Rights Redefined for Public Emplyees

Topic: Free-Speech Rights of Public Employees

Essential Question: Q:Does the First Amendment protect an employee’s freedom of expression at a government workplace?

Before April 26th of 2016, public workers could be fired or demoted if their political views were known or thought to be known. However, the legality of the these actions changed on April 26th of 2016, when the Supreme Court came to a decision in the Heffernan vs. City of Paterson case. The court ruled in favor of Heffernan with Justice Stephen G. Breyer stating:  

“The government’s reason for demoting Heffernan is what counts here. When an employer demotes an employee out of desire to prevent the employee from engaging in political activity that the 1st Amendment protects, the employee is entitled to challenge that unlawful action.”

What this statement means is that a public employee cannot be fired because they are seen participating in political activities outside of the workplace and/or if their political views are known. As Heffernan was demoted because his supervisor mistakenly assumed he was supporting an opposing candidate, this ruling in Heffernan vs. City of Paterson also forbids punishing an employee suspected association of a public employees’ political views. For example, if a public employee is suspected of having democratic views and or associating with that party, they cannot be fired on those suspected views alone.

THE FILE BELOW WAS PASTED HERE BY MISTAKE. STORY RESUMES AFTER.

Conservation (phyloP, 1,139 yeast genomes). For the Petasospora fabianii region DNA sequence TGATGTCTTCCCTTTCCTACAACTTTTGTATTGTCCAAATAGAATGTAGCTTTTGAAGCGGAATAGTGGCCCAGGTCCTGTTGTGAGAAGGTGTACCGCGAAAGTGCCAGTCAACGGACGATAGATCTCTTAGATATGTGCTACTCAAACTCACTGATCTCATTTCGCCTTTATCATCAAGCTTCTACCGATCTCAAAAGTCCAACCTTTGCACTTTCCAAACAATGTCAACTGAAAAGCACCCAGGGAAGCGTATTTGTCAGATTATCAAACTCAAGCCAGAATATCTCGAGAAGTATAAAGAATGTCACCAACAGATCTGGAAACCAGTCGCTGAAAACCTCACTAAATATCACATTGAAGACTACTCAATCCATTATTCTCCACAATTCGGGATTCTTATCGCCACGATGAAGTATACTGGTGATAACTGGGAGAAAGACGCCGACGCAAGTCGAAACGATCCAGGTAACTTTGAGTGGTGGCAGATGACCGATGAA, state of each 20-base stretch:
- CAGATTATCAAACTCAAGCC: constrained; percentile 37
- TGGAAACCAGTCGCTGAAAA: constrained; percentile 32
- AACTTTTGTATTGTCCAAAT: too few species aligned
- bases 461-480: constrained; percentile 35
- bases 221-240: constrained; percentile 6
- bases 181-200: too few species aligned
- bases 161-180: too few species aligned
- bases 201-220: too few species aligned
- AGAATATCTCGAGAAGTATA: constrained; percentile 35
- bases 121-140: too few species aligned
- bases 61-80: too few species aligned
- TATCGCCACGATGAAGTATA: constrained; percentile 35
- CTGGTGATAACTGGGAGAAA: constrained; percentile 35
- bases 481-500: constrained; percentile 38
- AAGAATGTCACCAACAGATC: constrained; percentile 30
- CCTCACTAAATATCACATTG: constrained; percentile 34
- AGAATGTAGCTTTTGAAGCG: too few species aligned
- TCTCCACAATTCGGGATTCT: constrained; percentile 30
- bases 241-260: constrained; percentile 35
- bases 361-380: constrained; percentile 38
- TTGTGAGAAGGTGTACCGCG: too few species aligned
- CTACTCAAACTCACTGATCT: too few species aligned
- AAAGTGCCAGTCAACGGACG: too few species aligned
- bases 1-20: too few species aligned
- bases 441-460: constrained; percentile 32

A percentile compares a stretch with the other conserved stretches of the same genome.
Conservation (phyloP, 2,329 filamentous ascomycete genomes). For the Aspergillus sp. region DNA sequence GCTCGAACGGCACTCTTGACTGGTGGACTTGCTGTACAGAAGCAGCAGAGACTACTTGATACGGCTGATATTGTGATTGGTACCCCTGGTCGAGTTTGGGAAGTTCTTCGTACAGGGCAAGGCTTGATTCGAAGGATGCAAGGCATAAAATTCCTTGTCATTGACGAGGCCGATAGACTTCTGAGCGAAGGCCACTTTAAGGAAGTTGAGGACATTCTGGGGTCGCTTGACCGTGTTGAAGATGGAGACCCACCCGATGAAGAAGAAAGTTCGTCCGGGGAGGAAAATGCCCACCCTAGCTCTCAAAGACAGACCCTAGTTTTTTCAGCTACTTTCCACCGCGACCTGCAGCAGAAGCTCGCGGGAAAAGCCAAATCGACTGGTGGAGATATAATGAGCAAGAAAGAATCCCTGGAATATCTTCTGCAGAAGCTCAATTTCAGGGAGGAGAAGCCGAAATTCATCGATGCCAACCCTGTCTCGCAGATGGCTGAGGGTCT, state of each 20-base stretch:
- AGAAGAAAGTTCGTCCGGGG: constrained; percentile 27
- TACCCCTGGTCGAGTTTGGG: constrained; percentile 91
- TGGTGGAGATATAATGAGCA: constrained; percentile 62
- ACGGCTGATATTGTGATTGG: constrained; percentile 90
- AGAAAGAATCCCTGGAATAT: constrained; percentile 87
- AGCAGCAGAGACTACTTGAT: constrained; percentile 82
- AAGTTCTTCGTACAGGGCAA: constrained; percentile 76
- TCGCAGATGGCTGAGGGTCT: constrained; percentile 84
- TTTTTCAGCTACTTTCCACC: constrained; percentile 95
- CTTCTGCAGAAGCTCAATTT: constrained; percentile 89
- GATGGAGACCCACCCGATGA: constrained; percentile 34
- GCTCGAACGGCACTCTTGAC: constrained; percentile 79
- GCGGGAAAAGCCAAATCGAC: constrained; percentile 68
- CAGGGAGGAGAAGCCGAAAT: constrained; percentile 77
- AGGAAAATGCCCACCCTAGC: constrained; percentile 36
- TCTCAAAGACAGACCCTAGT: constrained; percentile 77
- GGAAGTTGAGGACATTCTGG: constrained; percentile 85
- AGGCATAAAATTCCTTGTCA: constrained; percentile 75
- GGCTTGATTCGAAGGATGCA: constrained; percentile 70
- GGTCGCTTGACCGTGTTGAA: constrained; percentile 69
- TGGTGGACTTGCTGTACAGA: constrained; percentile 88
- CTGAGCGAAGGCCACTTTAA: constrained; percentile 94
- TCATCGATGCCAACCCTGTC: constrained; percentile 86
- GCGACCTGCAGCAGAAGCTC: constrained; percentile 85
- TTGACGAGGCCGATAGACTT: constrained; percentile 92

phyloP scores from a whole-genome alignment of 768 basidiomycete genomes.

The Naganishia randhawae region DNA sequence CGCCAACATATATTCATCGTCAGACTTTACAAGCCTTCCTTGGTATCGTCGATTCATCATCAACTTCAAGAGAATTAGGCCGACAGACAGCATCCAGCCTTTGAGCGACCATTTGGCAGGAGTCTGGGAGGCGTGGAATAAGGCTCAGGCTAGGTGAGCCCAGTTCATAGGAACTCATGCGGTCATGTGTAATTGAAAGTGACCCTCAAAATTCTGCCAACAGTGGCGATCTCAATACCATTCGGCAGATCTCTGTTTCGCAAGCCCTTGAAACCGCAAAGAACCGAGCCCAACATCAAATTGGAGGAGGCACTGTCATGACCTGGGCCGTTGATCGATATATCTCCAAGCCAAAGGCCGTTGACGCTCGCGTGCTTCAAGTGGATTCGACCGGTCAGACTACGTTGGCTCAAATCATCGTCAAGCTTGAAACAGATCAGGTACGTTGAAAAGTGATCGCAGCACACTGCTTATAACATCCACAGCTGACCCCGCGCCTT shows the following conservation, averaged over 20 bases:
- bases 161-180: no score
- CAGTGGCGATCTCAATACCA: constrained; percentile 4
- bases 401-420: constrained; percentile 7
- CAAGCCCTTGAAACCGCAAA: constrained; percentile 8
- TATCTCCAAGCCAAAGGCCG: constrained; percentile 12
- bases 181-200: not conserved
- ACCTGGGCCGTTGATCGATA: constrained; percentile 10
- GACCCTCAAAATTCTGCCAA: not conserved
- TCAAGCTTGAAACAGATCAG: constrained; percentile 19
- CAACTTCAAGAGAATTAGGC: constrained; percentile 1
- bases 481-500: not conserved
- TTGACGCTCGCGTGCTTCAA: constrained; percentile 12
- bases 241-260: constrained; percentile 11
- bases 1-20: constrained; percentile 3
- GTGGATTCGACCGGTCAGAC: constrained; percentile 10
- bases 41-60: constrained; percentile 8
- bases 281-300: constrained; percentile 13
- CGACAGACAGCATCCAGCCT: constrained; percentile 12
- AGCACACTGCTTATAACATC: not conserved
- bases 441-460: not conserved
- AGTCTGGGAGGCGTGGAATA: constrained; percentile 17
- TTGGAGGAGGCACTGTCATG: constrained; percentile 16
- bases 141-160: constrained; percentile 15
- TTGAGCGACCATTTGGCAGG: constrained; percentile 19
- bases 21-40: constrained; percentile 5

Additionally, while public employees cannot be fired or demoted based on their political actions or views outside of the workplace, at work, public employees have restrictions on their free speech. Public employees cannot voice or express their political views at work because their actions at work are considered to be a part of the government, and the government cannot openly endorse one party or candidate. The only exception to this rule is if a public employee is voicing or expressing their “public concern” which is defined as speech involving a public issue that is important to the general public, and invokes a substantial amount of independent and continuing public attention. As written by the Congressional Research Service on page 30, the case of Pickering v. Board of Education ruled that the First Amendment “protects a public employee’s right, in certain circumstances, to speak as a citizen addressing matters of public concern: ” without fear of loss of government employment. The basis of the case of Pickering v. Board of Education was that the Supreme Court needed to balance “the interests of the teacher, as a citizen, in commenting upon matters of public concern and the interest of the State, as an employer, in promoting the efficiency of the public services it.”  



“SUPREME COURT OF THE UNITED STATES.” Journal (American Water Works Association) 29.5 (1937): 699-713. Supreme Court of the United States. Web.

“Supreme Court Strengthens Free-speech Rights of Public Employees.” Los Angeles Times. Los Angeles Times, n.d. Web. 19 Feb. 2017.

Midwest New Media, LLC  (513) 742-9150.

“Workplace Fairness.” Retaliation — Public Employees and First Amendment Rights.  n.d. Web. 19 Feb. 2017.
. “Supreme Court Free Speech Ruling Bolsters Employee Rights.” Law360. N.p., n.d. Web. 19 Feb. 2017.


Leave a Reply

Fill in your details below or click an icon to log in:

WordPress.com Logo

You are commenting using your WordPress.com account. Log Out /  Change )

Google+ photo

You are commenting using your Google+ account. Log Out /  Change )

Twitter picture

You are commenting using your Twitter account. Log Out /  Change )

Facebook photo

You are commenting using your Facebook account. Log Out /  Change )


Connecting to %s